Job Design Linked to Participation in Workplace Wellness Programs
According to new research funded by the National Institute for Occupational Safety and Health, whether workers participate in workplace wellness programs may have a lot to do with how their jobs are designed.
Workplace wellness programs often offer an array of health-improvement activities, including courses to quit smoking, exercise or physical fitness classes, nutrition or stress management education, and ergonomic testing of work conditions and equipment.
In 2017, 39% of private industry workers and 63% of state and local government workers had access to such programs, according to the Bureau of Labor Statistics.
However, access does not always mean that employees use these programs.
To understand obstacles to participation, NIOSH-funded researchers at the University of Massachusetts Lowell and the University of Connecticut explored six factors: job demand, job control, social interactions, leadership, role expectations, and predictability at work.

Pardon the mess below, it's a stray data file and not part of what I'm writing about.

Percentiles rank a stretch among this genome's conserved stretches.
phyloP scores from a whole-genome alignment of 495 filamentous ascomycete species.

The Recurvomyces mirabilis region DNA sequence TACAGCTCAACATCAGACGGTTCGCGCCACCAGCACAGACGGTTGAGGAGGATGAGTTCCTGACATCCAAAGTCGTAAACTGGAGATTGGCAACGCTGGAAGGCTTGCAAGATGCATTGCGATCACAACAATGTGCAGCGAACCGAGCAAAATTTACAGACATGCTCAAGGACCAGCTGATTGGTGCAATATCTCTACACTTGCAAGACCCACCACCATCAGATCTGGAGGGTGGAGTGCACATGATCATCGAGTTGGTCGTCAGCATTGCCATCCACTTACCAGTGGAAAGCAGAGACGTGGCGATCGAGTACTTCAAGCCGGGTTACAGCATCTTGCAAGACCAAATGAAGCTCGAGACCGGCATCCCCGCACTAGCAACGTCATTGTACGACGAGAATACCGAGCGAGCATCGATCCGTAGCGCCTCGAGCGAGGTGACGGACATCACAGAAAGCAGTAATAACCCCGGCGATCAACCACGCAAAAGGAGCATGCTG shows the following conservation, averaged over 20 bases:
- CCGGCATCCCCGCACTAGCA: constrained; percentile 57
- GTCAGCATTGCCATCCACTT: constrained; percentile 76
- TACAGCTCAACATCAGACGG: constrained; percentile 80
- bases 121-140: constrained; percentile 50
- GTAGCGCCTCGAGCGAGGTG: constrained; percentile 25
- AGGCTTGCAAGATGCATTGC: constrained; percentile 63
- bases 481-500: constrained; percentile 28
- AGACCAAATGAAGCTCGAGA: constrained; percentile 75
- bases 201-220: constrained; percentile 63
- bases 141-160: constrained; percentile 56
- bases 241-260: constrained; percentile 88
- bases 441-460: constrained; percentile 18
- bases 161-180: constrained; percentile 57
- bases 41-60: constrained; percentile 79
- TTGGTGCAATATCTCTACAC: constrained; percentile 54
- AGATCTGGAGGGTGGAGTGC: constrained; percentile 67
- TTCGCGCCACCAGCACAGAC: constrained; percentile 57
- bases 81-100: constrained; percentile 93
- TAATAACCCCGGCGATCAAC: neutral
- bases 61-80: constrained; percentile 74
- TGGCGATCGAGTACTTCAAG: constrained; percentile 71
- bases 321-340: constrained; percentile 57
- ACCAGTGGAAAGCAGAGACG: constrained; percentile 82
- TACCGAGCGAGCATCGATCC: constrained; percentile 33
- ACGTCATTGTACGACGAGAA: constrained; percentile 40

They used surveys, interviews, and focus groups to identify which factors affected participation in workplace wellness programs among 343 employees at a public university in New York.
Of the six factors, job control was the most likely to improve participation in workplace wellness programs, followed by social interactions and then job demand, according to the study published in the Journal of Workplace Behavioral Health.
Job control refers to the freedom to choose when and how to complete work. This can include providing flexibility to make time for doctor’s appointments, exercising, or meeting with a nutritionist without worrying about work schedules.
The supervisor-employee relationship was found to play a critical role in employee participation in workplace wellness programs.
Job demand is defined as the worker’s perception of the job’s physical and mental demands. Study participants with either low or high levels of job demand reported increased participation in workplace wellness programs. Researchers found that workers with increased job demands participated in these programs to relieve stress.
The findings suggest that successful workplace wellness programs should also address the way jobs are designed to remove any barriers to participation, especially offering flexible work hours and supervisory support.
This article is based on materials provided by NIOSH. Content has been edited for style and length.
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